A trip to YouTube will allow listeners to hear the music of religious rappers such as Lecrae, who sings about Jesus; observant Jew and reggae singer Matisyahu; and Mo Sabri, who raps about the Muslim faith. These are just a few who have found a home on the Internet. But can congregations make room for them and their music in synagogues, mosques and churches? This week's clergy discuss this genre of religious music.
Rabbi Helayne Shalhevet, Temple Beth Emeth of Mount Sinai:
First and foremost, the important thing to remember is that we're always struggling to preserve tradition while allowing innovation. Rap music definitely falls under the heading of innovation.
But, we have to have different points of entry, different ways to connect with people religiously. While some may not be able to relate to religious rap, others may have a very deep connection to it. If it gets some people in the door, it is something we need to consider. On the other hand, if it alienates some, we have to also consider that. This process is something we struggle with continually.
It also depends on the message of the music. It might be appropriate for a teen event, but not for a solemn worship. And I would never play any music that I hadn't previewed. I think of Jewish rapper Matisyahu, who performs both rap and reggae. He raps both inspirational messages and prayers.
There is nothing inherently wrong with rap music. As a leader of a Reform temple, it may be out of my comfort zone, but that is not a good reason not to allow it.
Pastor Mike Troiano, Church of the Harvest, Riverhead:
Although I don't particularly care for rap music, if it is in the right setting and the person is rapping with the right thought in his heart and has the right lyrics, it could be acceptable. It really depends on the manner in which the person is using it. I don't think the style of music is as important as the heart and the intent. I would not include it during a Sunday morning service, but if we were having a program for teens, a program where it fits, maybe.
You also have to consider the people who are attending the service or program. Just because I don't prefer it doesn't mean it is wrong or doesn't have a place. There are many things that were not in the Bible but can still have a place in the service, in worship. There are a lot of things that weren't in the Bible because they weren't available at the time that are perfectly legitimate, that are acceptable. And, while I may not care for it, I am glad to see there are people who are seeking after and finding God in their own way.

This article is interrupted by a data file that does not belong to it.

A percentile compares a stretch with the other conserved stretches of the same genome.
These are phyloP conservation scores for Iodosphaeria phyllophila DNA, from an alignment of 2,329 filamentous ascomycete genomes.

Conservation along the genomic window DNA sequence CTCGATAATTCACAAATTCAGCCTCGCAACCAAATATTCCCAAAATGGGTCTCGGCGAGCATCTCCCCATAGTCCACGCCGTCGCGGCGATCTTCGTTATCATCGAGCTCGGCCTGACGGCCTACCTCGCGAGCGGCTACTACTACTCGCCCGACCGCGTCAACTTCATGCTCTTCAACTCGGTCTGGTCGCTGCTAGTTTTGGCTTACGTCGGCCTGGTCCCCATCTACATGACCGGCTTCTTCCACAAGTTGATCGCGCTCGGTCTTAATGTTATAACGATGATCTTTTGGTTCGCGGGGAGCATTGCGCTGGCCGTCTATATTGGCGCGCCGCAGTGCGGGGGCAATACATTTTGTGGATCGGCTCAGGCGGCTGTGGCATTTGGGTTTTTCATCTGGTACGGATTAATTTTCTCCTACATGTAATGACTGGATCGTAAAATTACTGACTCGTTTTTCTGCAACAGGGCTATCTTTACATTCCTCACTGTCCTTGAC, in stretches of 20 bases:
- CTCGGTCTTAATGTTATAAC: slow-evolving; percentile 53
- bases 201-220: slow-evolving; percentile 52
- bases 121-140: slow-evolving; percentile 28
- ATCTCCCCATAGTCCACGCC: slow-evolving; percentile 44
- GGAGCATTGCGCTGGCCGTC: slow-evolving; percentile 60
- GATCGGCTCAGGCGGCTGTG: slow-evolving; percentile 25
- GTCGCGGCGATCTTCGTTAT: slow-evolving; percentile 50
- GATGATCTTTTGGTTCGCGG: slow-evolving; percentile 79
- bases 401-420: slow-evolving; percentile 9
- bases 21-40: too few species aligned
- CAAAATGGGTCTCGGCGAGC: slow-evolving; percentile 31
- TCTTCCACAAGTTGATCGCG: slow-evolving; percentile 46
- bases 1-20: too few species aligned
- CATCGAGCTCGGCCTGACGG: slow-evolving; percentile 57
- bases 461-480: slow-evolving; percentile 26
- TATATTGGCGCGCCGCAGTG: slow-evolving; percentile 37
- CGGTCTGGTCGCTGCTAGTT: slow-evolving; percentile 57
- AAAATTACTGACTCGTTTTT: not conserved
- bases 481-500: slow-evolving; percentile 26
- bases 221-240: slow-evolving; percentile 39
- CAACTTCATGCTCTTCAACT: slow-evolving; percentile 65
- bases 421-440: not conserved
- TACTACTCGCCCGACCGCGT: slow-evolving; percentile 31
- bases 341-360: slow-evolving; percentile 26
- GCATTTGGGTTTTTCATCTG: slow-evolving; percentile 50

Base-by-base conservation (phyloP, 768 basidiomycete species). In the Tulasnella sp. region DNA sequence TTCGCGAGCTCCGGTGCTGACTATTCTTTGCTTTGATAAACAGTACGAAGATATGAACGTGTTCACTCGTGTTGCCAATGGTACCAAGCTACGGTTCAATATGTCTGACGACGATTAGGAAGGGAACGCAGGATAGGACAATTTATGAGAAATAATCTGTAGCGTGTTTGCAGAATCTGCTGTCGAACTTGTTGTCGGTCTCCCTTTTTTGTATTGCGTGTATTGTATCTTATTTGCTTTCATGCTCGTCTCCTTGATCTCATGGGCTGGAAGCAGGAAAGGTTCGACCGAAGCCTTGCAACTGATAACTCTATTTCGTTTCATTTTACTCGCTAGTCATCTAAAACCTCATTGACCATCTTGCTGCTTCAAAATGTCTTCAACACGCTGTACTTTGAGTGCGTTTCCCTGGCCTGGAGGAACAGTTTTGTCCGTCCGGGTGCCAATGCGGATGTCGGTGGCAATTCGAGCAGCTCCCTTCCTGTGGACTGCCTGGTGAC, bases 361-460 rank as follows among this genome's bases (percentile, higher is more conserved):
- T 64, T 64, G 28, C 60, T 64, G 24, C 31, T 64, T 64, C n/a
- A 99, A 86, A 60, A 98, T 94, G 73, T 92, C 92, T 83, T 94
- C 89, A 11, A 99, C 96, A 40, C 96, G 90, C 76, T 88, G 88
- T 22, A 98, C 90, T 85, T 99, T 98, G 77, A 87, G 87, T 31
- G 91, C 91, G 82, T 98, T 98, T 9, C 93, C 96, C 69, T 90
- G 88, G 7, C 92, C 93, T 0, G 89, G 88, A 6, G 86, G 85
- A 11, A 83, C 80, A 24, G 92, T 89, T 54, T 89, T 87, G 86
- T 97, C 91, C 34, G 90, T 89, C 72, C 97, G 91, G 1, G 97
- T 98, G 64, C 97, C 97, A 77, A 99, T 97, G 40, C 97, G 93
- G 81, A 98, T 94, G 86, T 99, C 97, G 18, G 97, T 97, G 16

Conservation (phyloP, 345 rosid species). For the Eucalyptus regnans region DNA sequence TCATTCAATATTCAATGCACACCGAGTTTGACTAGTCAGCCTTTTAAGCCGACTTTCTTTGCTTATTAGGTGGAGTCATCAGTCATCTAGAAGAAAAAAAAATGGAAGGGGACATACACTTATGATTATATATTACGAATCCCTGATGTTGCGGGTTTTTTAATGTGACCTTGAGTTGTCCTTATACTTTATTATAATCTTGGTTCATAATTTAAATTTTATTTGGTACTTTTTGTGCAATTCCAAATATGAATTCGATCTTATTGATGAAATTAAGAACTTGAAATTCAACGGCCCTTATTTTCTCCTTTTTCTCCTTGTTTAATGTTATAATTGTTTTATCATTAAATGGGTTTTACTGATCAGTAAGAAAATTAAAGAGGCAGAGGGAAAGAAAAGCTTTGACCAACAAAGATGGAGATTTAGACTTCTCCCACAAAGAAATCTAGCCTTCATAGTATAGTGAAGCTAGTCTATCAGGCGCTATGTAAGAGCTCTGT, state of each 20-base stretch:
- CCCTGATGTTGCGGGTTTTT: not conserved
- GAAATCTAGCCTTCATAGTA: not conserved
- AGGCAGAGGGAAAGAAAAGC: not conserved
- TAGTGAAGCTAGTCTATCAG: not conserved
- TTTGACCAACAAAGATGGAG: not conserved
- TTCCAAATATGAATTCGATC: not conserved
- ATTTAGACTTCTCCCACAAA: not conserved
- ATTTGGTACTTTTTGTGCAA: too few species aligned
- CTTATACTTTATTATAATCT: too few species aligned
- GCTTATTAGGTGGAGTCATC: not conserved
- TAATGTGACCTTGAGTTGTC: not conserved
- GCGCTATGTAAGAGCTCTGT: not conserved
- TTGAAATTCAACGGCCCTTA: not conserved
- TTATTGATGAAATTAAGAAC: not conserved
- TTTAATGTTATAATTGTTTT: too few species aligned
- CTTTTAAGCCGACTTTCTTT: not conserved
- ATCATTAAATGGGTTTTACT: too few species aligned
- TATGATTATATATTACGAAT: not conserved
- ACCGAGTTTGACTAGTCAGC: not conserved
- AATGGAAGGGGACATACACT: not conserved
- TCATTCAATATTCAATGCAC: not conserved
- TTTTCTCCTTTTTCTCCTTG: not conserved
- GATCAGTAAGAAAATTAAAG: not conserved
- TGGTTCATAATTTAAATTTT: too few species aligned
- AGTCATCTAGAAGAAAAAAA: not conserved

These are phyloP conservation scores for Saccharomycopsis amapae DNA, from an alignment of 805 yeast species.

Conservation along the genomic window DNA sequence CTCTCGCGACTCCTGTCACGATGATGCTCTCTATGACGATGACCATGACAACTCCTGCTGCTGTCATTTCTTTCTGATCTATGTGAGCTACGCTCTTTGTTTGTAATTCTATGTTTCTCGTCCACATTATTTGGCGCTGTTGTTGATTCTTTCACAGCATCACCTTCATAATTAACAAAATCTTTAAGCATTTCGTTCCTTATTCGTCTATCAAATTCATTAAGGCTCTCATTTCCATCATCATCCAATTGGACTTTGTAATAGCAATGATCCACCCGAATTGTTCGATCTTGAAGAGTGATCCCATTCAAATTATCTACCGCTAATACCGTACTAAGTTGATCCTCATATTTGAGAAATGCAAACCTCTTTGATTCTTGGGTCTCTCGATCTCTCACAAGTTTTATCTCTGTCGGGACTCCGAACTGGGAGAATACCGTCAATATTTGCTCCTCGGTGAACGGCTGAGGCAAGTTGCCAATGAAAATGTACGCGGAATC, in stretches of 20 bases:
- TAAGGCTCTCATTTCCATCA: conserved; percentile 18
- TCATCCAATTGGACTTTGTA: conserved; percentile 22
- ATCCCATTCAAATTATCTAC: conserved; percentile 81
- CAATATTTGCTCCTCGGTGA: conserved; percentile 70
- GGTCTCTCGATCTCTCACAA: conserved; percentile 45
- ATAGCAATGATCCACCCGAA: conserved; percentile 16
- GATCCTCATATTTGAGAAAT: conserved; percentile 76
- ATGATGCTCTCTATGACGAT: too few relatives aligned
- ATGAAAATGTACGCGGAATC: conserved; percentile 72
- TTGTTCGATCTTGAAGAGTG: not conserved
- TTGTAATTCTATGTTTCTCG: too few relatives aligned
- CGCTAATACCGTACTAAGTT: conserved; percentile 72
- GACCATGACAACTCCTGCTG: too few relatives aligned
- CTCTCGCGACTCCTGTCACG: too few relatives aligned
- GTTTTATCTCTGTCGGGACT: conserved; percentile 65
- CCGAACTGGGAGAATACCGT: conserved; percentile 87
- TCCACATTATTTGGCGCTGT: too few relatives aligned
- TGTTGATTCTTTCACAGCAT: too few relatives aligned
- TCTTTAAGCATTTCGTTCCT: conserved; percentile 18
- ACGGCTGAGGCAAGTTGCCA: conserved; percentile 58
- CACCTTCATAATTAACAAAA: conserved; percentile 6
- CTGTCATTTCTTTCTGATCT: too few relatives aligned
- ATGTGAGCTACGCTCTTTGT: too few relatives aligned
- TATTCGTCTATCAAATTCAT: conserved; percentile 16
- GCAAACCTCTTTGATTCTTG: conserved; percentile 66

Pastor Daniel Olson, Grace of God Lutheran Church, Dix Hills:
By doctrine, we are free to worship with whatever type of music we wish to play and sing. The Bible doesn't say what kind of music or instruments we are to use. There are instruments mentioned in the Bible, but no commandment about them.
On the other hand, we have to realize our worship is not about entertaining ourselves. It is not a rock concert. That is not why we go to worship. The purpose No. 1 is to praise God and proclaim his word. The message is important. And the way you proclaim that message is important. You also need to realize that we have to have a reverence and respect for our God as well.
I think, personally, if we tried to include rap music in our service, it would offend a lot of people, and make me feel uncomfortable. During our worship service, we want to show the reverence we have for God. I just don't know that rap music would show that reverence, not in this setting. You really have to go back to the purpose of the particular service.
There is a distinction between worship service and things outside the worship service. At a teen event or a public worship outside the church, possibly it would be OK. For our public Sunday worship inside the church, it would not be appropriate, both for the people who would be offended and because we want to give God the proper reverence and respect.